Why A Strike?
Mriga: The whole point was to do something different. Protest rallies and marches and demonstrations have been done and done. They haven’t had any lasting impact over the years. The idea was to show the power of women as a collective, influential group of the society. No one has calculated the revenue the country generates only through women. If all women collectively decided to hang up their boots for a day, the economical ramifications wouldn’t go unnoticed in a country that only understands the language of money. For instance the "Save Electricity" campaign, where everyone in the world, switches off the lights for whatever given time. That's how big an impact this can potentially create if people empathize with the cause.
Prajakta: If women did not go for their daily work like household, office, parliament, business, etc., the family, schools, business, parliament, homes, offices, and men would not be able to function completely. At least 49 percent of the population in this country is actually women, and imagine if they all said, “We are on strike and refuse to function.” That strength would be well understood and good enough to bring in confidence among women to stand for themselves, fight back bravely, and bring in a new change.

Do you know how many women decided to strike?
Mriga: We have managed to reach around 4,500 people in support. We have heard from women across the country who have willingly supported the cause.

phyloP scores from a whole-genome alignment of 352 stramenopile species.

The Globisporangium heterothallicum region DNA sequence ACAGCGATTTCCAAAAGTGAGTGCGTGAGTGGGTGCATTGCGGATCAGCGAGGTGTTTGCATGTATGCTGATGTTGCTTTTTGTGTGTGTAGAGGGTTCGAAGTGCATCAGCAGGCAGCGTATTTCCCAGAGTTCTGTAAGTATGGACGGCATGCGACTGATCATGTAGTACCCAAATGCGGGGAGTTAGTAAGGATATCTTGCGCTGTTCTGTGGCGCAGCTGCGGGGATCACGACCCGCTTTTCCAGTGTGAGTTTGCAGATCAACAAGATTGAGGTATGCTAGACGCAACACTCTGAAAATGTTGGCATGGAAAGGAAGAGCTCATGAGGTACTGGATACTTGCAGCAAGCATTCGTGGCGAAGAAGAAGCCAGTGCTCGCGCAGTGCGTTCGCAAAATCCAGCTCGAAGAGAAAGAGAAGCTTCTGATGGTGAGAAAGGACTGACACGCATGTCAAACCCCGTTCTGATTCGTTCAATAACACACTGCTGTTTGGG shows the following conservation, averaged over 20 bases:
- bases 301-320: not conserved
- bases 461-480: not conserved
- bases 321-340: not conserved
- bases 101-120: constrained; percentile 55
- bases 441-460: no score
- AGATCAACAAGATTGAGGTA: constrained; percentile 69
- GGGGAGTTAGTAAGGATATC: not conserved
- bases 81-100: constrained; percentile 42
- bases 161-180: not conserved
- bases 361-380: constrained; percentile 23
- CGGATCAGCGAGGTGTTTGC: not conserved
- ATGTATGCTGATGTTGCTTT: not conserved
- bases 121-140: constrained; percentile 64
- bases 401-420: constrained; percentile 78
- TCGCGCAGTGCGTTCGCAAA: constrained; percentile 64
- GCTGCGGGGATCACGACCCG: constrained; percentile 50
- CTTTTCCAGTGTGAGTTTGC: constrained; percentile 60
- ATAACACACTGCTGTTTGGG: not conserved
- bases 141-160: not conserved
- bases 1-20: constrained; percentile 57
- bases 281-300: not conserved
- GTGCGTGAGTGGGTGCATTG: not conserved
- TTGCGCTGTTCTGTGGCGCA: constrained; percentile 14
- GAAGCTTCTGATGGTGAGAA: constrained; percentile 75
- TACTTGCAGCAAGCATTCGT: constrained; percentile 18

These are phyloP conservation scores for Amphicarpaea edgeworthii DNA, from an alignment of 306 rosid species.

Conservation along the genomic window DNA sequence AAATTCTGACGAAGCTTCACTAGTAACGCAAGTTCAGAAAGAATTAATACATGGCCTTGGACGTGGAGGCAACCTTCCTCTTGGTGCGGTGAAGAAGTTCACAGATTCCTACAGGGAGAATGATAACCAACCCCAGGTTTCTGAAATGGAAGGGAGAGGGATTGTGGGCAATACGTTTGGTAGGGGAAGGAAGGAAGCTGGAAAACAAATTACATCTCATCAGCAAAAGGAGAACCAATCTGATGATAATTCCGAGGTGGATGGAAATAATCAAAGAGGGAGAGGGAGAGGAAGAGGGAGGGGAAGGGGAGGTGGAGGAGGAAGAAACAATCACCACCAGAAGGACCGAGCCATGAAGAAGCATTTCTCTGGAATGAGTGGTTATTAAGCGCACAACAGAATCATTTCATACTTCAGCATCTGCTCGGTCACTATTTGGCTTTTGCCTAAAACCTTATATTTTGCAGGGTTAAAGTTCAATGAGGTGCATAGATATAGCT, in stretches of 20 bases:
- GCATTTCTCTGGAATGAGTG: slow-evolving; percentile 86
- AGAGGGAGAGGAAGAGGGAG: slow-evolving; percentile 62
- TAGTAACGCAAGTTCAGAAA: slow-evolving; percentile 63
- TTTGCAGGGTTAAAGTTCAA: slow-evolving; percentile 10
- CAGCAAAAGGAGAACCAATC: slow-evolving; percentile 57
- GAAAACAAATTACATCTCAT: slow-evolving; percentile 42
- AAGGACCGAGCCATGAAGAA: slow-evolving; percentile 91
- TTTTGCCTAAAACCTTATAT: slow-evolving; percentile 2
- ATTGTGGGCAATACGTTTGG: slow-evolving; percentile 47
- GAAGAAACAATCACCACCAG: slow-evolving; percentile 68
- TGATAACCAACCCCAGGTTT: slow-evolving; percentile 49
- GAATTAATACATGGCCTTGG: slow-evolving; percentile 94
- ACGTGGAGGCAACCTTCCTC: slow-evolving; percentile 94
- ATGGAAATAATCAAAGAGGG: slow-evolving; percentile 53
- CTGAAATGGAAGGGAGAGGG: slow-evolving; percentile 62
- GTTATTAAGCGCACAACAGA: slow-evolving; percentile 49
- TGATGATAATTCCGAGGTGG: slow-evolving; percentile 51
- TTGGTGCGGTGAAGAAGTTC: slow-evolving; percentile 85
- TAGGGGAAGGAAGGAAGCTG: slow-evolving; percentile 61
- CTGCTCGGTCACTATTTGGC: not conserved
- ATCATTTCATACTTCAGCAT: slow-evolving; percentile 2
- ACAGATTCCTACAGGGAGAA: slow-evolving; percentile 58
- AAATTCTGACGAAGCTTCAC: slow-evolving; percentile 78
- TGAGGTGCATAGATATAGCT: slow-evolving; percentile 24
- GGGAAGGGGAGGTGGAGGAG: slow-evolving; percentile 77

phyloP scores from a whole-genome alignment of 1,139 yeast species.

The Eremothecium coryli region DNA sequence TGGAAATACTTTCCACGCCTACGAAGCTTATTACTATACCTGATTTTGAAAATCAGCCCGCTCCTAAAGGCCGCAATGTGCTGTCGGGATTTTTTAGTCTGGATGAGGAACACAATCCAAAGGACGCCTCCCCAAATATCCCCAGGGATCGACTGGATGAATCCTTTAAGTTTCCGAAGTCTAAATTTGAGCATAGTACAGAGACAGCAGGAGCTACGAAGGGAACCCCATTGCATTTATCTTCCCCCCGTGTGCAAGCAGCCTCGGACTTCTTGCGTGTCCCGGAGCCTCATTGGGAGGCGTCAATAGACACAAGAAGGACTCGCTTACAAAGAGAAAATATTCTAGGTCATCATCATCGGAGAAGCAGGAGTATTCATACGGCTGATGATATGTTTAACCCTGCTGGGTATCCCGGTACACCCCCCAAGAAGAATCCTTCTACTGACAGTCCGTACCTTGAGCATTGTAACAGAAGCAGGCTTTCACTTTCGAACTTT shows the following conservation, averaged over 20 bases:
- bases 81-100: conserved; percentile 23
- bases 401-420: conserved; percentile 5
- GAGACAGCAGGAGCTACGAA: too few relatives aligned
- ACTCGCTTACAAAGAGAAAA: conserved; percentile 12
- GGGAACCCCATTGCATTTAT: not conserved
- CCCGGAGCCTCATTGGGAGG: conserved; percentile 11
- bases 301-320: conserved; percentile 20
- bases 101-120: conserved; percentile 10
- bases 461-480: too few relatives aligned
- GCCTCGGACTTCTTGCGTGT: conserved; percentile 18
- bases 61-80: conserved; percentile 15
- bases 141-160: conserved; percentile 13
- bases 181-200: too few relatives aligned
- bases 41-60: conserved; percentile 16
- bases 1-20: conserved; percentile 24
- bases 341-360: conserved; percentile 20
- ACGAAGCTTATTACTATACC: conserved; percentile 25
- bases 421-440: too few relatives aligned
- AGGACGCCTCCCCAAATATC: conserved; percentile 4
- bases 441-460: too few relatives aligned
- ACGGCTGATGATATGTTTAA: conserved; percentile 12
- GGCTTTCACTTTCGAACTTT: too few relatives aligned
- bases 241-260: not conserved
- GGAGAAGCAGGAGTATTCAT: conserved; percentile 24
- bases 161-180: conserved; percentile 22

Prajakta: We don't believe on imposing thoughts, and it was also not a compulsion for all to be a part of this. We were absolutely aware of the constraints of women who would not be able to go on strike. For example, we had a woman saying that she completely supported the cause but couldn't go on strike because she was a mother of a very young baby. We had a lot of people liking the cause, spreading awareness, and then many actively going on strike.


What does "striking" entail?
Mriga: No cooking, cleaning, feeding the kids, sweeping, storing water, going to work, teaching, and so on. Women run and contribute to every single activity happening in the country. There are [women] who fill a corporate boardroom, the Parliament, local trains, and our own homes. Everybody needs to know that the world cannot operate without women. It's high time that we get the respect we deserve. We cannot be taken for granted, or be thought of as powerless or helpless. The strike will show how a day without women looks like. We're giving them a visual of the future: treat us wrong, and we'll disappear.

How Did It Spread?
Mriga: We do have a Facebook page now and promoted it on Twitter but mostly by word of mouth.

So what did you guys do on Wednesday?
MrigaPersonally, I did not go to work. I did not run errands. I did not leave the house and I basically did not interact with anyone outside my family. My mom did not go to work, but she had to cook and do other house work as my grandparents are dependent on her.
Prajakta: My own mother and friends were a part of this.

What has been the response?
Prajakta: We had a mixed response. There were a few who did not agree with this kind of a strike as they felt violence is the only way to change the system.